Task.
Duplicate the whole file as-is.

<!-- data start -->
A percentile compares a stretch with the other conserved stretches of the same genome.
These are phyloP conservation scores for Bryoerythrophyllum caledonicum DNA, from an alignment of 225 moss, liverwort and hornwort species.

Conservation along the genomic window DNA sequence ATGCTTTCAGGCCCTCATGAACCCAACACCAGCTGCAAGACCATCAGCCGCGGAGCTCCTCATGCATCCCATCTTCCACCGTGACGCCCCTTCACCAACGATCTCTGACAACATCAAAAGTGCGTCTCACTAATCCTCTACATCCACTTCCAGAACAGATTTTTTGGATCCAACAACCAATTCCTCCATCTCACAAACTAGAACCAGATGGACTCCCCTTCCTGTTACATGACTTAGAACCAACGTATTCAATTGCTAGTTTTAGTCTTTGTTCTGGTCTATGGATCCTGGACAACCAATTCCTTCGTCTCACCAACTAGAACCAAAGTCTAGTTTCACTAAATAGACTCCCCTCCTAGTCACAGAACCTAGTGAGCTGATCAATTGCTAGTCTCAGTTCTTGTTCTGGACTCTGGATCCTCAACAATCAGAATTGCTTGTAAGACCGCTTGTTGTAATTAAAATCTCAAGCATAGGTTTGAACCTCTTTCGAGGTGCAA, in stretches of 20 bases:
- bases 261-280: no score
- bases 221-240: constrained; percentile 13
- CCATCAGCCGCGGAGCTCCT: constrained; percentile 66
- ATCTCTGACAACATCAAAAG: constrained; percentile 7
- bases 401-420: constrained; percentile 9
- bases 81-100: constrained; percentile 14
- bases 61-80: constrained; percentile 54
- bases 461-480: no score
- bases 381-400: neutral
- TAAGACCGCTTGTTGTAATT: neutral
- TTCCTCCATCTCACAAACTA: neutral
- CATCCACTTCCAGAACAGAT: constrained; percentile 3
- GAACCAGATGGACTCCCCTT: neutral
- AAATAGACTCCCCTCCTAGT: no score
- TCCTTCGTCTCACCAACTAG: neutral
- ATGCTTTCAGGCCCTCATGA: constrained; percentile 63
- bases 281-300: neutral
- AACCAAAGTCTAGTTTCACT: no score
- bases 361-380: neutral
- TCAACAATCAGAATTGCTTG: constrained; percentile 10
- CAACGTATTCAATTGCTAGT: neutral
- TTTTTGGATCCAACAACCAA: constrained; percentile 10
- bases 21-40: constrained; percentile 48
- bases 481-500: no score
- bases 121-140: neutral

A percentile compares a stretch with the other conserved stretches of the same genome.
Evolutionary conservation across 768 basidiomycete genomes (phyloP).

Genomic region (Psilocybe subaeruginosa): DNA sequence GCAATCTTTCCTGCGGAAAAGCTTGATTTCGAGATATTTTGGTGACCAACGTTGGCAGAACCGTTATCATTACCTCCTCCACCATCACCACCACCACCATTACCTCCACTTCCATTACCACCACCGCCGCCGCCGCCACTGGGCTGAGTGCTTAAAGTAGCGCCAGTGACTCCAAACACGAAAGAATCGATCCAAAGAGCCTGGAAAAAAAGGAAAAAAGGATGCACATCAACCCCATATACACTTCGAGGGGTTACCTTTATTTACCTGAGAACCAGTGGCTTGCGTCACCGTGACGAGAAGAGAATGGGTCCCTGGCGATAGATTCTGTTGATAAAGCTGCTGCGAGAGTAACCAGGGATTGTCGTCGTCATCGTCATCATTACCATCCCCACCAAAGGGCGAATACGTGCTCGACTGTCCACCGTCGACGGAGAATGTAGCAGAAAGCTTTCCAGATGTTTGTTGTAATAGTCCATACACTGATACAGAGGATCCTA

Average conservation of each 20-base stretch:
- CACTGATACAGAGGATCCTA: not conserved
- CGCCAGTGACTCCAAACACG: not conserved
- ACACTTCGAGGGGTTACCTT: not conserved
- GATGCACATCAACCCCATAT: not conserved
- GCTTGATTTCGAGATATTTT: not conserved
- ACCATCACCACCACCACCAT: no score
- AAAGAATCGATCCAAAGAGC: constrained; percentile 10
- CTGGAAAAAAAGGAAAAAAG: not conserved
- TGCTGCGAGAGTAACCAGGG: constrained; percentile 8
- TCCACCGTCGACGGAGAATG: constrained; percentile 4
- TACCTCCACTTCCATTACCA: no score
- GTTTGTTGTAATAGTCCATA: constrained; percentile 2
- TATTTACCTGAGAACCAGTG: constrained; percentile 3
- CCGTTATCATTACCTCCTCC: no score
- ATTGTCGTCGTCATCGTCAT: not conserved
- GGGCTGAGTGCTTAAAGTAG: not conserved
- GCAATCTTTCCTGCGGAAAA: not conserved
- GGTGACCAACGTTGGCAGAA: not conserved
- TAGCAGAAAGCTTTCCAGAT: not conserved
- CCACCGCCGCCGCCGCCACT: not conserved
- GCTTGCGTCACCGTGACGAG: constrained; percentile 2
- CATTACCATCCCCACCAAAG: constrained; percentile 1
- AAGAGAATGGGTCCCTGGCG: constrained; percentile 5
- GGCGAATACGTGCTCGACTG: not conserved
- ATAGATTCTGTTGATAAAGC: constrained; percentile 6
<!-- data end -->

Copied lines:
A percentile compares a stretch with the other conserved stretches of the same genome.
These are phyloP conservation scores for Bryoerythrophyllum caledonicum DNA, from an alignment of 225 moss, liverwort and hornwort species.

Conservation along the genomic window DNA sequence ATGCTTTCAGGCCCTCATGAACCCAACACCAGCTGCAAGACCATCAGCCGCGGAGCTCCTCATGCATCCCATCTTCCACCGTGACGCCCCTTCACCAACGATCTCTGACAACATCAAAAGTGCGTCTCACTAATCCTCTACATCCACTTCCAGAACAGATTTTTTGGATCCAACAACCAATTCCTCCATCTCACAAACTAGAACCAGATGGACTCCCCTTCCTGTTACATGACTTAGAACCAACGTATTCAATTGCTAGTTTTAGTCTTTGTTCTGGTCTATGGATCCTGGACAACCAATTCCTTCGTCTCACCAACTAGAACCAAAGTCTAGTTTCACTAAATAGACTCCCCTCCTAGTCACAGAACCTAGTGAGCTGATCAATTGCTAGTCTCAGTTCTTGTTCTGGACTCTGGATCCTCAACAATCAGAATTGCTTGTAAGACCGCTTGTTGTAATTAAAATCTCAAGCATAGGTTTGAACCTCTTTCGAGGTGCAA, in stretches of 20 bases:
- bases 261-280: no score
- bases 221-240: constrained; percentile 13
- CCATCAGCCGCGGAGCTCCT: constrained; percentile 66
- ATCTCTGACAACATCAAAAG: constrained; percentile 7
- bases 401-420: constrained; percentile 9
- bases 81-100: constrained; percentile 14
- bases 61-80: constrained; percentile 54
- bases 461-480: no score
- bases 381-400: neutral
- TAAGACCGCTTGTTGTAATT: neutral
- TTCCTCCATCTCACAAACTA: neutral
- CATCCACTTCCAGAACAGAT: constrained; percentile 3
- GAACCAGATGGACTCCCCTT: neutral
- AAATAGACTCCCCTCCTAGT: no score
- TCCTTCGTCTCACCAACTAG: neutral
- ATGCTTTCAGGCCCTCATGA: constrained; percentile 63
- bases 281-300: neutral
- AACCAAAGTCTAGTTTCACT: no score
- bases 361-380: neutral
- TCAACAATCAGAATTGCTTG: constrained; percentile 10
- CAACGTATTCAATTGCTAGT: neutral
- TTTTTGGATCCAACAACCAA: constrained; percentile 10
- bases 21-40: constrained; percentile 48
- bases 481-500: no score
- bases 121-140: neutral

A percentile compares a stretch with the other conserved stretches of the same genome.
Evolutionary conservation across 768 basidiomycete genomes (phyloP).

Genomic region (Psilocybe subaeruginosa): DNA sequence GCAATCTTTCCTGCGGAAAAGCTTGATTTCGAGATATTTTGGTGACCAACGTTGGCAGAACCGTTATCATTACCTCCTCCACCATCACCACCACCACCATTACCTCCACTTCCATTACCACCACCGCCGCCGCCGCCACTGGGCTGAGTGCTTAAAGTAGCGCCAGTGACTCCAAACACGAAAGAATCGATCCAAAGAGCCTGGAAAAAAAGGAAAAAAGGATGCACATCAACCCCATATACACTTCGAGGGGTTACCTTTATTTACCTGAGAACCAGTGGCTTGCGTCACCGTGACGAGAAGAGAATGGGTCCCTGGCGATAGATTCTGTTGATAAAGCTGCTGCGAGAGTAACCAGGGATTGTCGTCGTCATCGTCATCATTACCATCCCCACCAAAGGGCGAATACGTGCTCGACTGTCCACCGTCGACGGAGAATGTAGCAGAAAGCTTTCCAGATGTTTGTTGTAATAGTCCATACACTGATACAGAGGATCCTA

Average conservation of each 20-base stretch:
- CACTGATACAGAGGATCCTA: not conserved
- CGCCAGTGACTCCAAACACG: not conserved
- ACACTTCGAGGGGTTACCTT: not conserved
- GATGCACATCAACCCCATAT: not conserved
- GCTTGATTTCGAGATATTTT: not conserved
- ACCATCACCACCACCACCAT: no score
- AAAGAATCGATCCAAAGAGC: constrained; percentile 10
- CTGGAAAAAAAGGAAAAAAG: not conserved
- TGCTGCGAGAGTAACCAGGG: constrained; percentile 8
- TCCACCGTCGACGGAGAATG: constrained; percentile 4
- TACCTCCACTTCCATTACCA: no score
- GTTTGTTGTAATAGTCCATA: constrained; percentile 2
- TATTTACCTGAGAACCAGTG: constrained; percentile 3
- CCGTTATCATTACCTCCTCC: no score
- ATTGTCGTCGTCATCGTCAT: not conserved
- GGGCTGAGTGCTTAAAGTAG: not conserved
- GCAATCTTTCCTGCGGAAAA: not conserved
- GGTGACCAACGTTGGCAGAA: not conserved
- TAGCAGAAAGCTTTCCAGAT: not conserved
- CCACCGCCGCCGCCGCCACT: not conserved
- GCTTGCGTCACCGTGACGAG: constrained; percentile 2
- CATTACCATCCCCACCAAAG: constrained; percentile 1
- AAGAGAATGGGTCCCTGGCG: constrained; percentile 5
- GGCGAATACGTGCTCGACTG: not conserved
- ATAGATTCTGTTGATAAAGC: constrained; percentile 6